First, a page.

Motion (Page 34)

“Fine.” Abram shook his head, turning it away from me and pulling out the book he’d bought for himself. Setting it on the table, he opened it. “Go ahead and read.”

Lifting my book, I grinned secretly, and read.

I had doubts that I’d be able to concentrate, which were initially well-founded. A few times, struck by a bizarre compulsion, I snuck a glance at Abram. He would either: a) already be watching me, which would cause us both to hastily return our eyes to our books, or b) I’d steal several seconds of watching him before he caught me, which would cause us both to hastily return our eyes to our books.

After a few minutes of this unfathomable behavior, we both settled, reading quietly, absorbed in our books.

Sometime later, the arrival of our food surprised me, and I blinked dazedly at our server when he set my dinner down. Despite being hungry, I found the sudden presence of our food inconvenient. Setting the novel aside with a sigh, I placed the napkin on my lap. Apparently, for a moment there I’d forgotten I wasn’t in nineteenth-century England.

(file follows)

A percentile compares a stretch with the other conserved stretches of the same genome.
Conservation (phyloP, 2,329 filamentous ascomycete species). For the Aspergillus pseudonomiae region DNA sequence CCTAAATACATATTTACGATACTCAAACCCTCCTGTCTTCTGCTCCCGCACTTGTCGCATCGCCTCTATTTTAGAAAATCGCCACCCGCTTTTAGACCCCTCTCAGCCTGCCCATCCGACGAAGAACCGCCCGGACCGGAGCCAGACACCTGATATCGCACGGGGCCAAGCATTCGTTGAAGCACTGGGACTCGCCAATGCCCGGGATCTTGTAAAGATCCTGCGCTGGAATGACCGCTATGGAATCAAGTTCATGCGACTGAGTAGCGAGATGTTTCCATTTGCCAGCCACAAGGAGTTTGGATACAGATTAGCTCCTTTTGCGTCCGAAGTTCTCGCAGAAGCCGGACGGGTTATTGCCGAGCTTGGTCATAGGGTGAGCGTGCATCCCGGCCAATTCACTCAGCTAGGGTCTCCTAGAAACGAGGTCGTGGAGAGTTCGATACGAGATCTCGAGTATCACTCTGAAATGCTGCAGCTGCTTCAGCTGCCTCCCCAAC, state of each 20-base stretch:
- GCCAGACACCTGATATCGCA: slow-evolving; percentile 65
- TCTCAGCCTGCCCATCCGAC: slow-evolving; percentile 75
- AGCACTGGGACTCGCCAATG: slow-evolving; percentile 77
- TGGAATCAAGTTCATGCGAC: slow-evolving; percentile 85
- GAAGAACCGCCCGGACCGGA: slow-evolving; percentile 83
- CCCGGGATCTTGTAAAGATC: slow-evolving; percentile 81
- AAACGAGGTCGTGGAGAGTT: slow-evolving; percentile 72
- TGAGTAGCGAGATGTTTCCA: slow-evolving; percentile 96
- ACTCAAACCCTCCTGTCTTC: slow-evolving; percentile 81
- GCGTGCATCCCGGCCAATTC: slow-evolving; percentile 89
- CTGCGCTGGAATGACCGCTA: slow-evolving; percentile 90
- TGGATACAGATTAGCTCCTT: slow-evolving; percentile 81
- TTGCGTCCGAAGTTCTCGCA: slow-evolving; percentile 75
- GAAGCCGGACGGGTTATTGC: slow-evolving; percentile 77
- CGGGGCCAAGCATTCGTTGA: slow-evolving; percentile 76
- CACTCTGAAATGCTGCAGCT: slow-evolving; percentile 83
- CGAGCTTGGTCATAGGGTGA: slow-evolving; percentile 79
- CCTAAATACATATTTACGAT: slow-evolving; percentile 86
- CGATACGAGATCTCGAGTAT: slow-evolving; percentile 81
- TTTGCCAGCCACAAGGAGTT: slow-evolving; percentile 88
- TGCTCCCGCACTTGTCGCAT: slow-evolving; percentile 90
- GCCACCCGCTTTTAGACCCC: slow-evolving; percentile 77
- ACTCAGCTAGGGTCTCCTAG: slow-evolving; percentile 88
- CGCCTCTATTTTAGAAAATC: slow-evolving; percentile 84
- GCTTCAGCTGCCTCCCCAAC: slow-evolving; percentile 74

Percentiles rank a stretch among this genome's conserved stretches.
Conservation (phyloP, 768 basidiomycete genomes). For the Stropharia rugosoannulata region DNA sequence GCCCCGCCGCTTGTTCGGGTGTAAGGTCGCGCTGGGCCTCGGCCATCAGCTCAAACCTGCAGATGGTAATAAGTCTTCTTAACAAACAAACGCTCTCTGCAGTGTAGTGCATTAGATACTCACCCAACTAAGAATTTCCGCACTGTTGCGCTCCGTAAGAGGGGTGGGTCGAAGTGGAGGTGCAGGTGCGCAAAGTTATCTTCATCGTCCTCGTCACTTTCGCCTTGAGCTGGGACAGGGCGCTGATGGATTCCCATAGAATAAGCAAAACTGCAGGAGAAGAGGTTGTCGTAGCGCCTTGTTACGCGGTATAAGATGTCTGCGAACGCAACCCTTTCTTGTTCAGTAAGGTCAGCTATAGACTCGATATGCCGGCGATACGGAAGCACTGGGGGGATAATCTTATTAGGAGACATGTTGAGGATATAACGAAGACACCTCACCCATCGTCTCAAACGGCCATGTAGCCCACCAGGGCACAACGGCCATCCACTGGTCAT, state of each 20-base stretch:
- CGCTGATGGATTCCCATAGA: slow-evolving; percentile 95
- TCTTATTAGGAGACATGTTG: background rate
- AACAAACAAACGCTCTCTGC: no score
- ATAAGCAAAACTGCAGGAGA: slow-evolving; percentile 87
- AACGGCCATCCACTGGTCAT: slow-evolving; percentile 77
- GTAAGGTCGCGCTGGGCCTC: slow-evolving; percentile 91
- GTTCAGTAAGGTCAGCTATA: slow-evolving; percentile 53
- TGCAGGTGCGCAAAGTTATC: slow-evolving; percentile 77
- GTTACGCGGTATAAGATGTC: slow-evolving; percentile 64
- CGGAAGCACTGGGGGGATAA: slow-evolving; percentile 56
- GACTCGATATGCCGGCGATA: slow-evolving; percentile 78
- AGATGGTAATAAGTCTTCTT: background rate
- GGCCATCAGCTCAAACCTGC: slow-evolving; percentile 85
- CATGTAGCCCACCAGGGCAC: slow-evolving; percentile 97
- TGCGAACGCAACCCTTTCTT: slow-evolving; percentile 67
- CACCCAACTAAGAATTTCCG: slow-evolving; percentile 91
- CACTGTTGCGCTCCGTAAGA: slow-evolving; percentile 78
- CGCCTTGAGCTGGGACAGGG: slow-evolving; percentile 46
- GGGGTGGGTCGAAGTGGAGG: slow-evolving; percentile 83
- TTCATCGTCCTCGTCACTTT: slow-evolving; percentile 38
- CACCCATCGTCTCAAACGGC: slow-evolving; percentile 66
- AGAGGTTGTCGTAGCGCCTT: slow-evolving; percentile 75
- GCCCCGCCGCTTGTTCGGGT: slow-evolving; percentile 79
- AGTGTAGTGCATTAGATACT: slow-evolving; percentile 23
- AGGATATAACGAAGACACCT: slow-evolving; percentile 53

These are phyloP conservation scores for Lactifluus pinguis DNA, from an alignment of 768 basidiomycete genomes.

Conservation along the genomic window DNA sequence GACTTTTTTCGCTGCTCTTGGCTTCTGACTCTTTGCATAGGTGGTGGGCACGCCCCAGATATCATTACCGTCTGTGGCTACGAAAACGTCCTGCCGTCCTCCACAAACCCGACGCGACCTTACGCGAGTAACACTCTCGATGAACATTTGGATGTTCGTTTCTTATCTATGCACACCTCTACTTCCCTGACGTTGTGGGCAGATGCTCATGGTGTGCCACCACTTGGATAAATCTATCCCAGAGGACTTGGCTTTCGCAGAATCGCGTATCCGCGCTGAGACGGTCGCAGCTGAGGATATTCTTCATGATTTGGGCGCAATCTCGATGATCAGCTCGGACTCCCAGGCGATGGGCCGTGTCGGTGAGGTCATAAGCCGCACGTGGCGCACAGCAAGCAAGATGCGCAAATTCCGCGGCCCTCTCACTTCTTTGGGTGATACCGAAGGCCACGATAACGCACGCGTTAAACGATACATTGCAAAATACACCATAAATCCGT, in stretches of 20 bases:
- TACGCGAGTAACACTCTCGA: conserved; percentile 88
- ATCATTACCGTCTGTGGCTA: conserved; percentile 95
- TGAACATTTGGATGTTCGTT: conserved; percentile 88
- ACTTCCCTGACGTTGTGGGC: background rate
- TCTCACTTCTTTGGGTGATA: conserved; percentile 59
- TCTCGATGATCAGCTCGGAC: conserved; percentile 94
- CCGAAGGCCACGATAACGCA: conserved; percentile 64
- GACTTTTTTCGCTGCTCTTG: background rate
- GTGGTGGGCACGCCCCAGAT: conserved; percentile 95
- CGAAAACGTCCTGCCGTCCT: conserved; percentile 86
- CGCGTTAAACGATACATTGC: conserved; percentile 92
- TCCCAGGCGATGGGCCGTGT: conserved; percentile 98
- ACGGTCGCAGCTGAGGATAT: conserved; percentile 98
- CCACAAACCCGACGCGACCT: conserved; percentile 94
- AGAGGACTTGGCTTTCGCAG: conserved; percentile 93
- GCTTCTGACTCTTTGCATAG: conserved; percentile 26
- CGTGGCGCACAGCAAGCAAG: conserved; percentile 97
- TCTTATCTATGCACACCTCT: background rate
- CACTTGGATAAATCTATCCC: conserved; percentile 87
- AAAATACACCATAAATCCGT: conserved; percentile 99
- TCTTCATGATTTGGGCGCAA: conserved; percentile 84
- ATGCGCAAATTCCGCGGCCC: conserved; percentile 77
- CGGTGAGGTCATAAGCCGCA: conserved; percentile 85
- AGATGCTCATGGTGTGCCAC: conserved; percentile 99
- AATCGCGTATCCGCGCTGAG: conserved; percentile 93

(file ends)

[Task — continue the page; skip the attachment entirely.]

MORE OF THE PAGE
“How’s the book?”

“It’s really good. Really good,” I said distractedly, picking up my fork and knife, cutting into the steaming plate of lasagna and adding, “She paints a vivid picture.”

“I have some more suggestions, if you want—”

“Yes. You should write them down.”

“Even if they’re romance novels?” Abram leaned forward to cut his steak, sparing me a quick, amused look.

“But is it really a romance novel?” I lifted my chin towards the book. “It reads more like fiction.”

“Romance is fiction.” He punctuated this statement by taking a bite of steak, and then chewing.

“But it’s- it’s-” Interesting? Well researched? Engaging? Well written? All of the above.

“Not what you expected?” he supplied, smirking around his bite. “What did you expect?”

Shrugging, I lifted a small rectangle of lasagna on my fork and blew at the steam. “I guess something brainless.” I didn’t add that I followed the New York Times Book Review and they’d had more than their fair share of articles calling the romance genre “fluffy.”

If you couldn’t trust the New York Times Book Review, who could you trust?